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Salary requirements 2019 for the 30% ruling

The salary requirements 2019 for the 30% ruling (existing and new rulings) have been published on the site of the Dutch Tax Authorities. Unfortunately, this information  is only available in Dutch, so below we provide you with a summary in English.

Salary requirements 30% rulings

In short, the requirement for regular 30% rulings is € 37.743. This means that the fiscal salary of your employees who enjoy the 30% ruling will have to be minimally this amount in order to stay/be eligible for the tax ruling. If the salary is above the € 53.918,00 the employee will enjoy the full 30% advantage. If the salary is lower your employee will receive a partial benefit.

Some employers choose to just implement full 30% ruling benefits. We always advice to also implement partial 30% rulings, the employee’s salary may rise and with that she/he may be eligible for the full benefit. Besides this the competition on the labour market is fierce, not implementing a rule in which the employee only get partial benefit may mean the difference to choose for another employer.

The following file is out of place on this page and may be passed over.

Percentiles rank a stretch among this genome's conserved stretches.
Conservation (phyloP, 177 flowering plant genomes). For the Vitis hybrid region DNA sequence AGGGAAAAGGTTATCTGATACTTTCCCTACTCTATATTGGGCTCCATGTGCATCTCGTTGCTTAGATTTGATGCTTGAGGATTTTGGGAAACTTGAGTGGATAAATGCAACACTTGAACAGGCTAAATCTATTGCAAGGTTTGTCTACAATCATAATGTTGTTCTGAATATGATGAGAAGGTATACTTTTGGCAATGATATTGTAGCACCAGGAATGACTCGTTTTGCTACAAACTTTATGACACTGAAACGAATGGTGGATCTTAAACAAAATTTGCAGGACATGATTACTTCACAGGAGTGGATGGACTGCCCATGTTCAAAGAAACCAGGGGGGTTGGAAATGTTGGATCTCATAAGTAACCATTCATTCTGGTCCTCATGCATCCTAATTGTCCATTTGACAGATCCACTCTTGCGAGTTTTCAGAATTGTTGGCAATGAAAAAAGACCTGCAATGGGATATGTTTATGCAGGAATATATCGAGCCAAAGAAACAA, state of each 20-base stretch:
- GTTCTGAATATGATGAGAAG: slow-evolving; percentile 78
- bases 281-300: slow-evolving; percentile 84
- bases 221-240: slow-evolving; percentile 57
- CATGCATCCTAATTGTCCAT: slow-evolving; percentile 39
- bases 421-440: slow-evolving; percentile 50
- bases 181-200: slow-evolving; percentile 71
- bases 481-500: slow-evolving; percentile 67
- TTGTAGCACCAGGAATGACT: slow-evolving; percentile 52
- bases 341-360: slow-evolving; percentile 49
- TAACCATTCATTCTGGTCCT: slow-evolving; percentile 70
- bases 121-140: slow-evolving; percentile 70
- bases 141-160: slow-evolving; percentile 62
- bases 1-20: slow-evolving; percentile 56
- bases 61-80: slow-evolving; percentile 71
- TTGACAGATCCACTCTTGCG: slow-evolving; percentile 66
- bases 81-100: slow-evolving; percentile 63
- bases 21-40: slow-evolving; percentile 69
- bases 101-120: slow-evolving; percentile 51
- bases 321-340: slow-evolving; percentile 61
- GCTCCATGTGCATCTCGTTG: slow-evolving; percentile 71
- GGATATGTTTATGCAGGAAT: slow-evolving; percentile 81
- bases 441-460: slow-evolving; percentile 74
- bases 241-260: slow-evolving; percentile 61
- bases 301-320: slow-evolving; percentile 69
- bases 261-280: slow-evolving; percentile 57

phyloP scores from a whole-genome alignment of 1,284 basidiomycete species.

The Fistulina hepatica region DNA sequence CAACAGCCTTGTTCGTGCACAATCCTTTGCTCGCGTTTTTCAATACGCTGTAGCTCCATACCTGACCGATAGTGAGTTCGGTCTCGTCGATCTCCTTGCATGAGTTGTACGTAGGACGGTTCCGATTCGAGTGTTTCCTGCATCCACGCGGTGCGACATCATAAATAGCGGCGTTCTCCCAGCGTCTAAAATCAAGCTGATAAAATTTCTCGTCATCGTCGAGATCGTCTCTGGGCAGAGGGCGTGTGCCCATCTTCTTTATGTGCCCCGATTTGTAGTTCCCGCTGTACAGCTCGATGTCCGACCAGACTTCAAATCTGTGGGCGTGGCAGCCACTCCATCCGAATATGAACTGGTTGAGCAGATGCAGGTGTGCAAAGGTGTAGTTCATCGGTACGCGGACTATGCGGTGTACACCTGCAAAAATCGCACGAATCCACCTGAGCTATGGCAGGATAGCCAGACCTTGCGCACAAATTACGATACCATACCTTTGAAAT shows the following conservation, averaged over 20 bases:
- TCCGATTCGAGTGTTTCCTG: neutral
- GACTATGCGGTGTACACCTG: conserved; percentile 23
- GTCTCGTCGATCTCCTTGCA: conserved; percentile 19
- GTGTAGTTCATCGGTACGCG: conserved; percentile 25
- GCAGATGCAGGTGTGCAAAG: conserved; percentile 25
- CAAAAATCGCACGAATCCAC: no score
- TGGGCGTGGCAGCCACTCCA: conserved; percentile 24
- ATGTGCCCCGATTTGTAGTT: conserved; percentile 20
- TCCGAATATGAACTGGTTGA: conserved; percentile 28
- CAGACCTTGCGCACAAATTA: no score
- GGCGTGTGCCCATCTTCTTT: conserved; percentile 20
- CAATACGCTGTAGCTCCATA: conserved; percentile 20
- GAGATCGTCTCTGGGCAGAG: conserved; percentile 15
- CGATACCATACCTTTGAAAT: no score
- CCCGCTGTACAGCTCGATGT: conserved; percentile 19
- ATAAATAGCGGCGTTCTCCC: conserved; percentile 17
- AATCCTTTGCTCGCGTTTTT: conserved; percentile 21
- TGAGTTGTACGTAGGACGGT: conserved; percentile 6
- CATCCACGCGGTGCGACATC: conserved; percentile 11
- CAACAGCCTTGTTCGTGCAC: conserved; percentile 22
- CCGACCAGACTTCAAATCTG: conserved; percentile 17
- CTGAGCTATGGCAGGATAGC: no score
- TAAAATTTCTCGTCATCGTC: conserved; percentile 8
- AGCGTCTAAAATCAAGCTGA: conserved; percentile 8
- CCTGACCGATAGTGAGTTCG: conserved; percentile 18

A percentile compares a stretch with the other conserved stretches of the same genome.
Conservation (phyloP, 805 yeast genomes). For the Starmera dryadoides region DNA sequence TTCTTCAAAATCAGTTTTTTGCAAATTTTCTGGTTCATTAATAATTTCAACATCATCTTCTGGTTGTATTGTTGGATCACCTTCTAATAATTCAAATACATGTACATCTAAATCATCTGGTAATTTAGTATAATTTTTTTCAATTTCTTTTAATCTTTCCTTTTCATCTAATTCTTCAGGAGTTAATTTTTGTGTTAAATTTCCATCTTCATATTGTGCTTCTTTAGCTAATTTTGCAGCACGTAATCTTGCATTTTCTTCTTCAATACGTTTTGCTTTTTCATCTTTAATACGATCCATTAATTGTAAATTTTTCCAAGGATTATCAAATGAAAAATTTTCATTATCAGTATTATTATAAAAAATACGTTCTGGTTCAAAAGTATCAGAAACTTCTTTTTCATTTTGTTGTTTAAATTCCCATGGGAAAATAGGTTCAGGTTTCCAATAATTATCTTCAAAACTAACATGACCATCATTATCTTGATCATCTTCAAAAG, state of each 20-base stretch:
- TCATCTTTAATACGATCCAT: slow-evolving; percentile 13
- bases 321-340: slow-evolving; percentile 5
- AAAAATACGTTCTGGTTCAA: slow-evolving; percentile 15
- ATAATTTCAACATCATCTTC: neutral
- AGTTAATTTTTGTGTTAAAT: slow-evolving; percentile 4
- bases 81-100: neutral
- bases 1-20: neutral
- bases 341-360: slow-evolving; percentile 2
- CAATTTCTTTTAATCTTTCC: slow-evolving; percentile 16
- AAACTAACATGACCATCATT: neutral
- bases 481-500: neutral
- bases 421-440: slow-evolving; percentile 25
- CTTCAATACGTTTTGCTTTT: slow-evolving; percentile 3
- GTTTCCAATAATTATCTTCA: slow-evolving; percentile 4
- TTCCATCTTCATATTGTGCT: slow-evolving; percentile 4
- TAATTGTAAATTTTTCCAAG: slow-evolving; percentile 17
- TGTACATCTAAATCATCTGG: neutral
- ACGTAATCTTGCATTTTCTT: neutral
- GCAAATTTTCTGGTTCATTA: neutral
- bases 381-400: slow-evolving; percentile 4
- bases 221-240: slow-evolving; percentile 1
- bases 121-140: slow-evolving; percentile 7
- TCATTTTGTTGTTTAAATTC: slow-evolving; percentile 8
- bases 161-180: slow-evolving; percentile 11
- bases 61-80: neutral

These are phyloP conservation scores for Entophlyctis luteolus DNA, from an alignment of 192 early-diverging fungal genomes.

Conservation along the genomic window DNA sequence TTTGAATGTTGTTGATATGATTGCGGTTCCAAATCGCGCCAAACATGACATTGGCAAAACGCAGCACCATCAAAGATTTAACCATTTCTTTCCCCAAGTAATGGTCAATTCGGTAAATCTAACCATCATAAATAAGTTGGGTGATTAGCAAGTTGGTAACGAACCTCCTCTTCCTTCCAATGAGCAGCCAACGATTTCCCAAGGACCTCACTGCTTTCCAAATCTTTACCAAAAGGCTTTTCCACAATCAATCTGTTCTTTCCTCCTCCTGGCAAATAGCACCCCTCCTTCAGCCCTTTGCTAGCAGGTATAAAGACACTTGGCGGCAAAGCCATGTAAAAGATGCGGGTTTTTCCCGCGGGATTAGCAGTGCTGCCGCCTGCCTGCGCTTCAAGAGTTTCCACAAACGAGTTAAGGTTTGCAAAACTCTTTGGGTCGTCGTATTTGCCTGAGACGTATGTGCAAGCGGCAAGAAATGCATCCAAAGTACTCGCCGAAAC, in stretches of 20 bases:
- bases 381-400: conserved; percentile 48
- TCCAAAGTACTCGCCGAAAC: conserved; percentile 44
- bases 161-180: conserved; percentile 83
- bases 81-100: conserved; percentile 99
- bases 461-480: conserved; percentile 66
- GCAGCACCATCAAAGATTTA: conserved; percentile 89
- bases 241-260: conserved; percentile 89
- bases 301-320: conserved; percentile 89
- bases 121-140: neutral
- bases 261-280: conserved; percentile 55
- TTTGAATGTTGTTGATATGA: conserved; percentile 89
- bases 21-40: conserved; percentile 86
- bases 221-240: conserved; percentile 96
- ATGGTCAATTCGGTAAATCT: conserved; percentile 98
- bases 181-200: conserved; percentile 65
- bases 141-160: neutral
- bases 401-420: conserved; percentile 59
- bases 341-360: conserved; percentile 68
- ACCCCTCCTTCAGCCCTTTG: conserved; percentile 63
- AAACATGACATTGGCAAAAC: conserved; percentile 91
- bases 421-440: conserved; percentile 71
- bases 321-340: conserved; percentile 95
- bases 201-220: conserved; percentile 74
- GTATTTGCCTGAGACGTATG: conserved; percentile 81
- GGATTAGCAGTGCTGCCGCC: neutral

People who are up to 30 years of age and hold a master degree that has been valued equally to a Dutch master of science will have to meet a lower salary criterion, € 28.690. As soon as the employee turns 30 years, the higher criterion will apply.

Full time or part time

The salary requirements for the 30% ruling are always applicable. This is very important to keep in mind when your employee decides to work parttime. The only exemption is for women who are on parental leave.

Other requirements

Besides the salary requirement there are also other conditions to be eligible for the 30% ruling. You will find them (in English) on the site of the Dutch Tax Authorities.

Duration

The maximum duration of the 30% ruling has been brought back to five years as from 1 January, 2019. All new approved 30% rulings will fall under this new regime. For older rulings there is a transition period, please see our blog about the changes of the 30% ruling.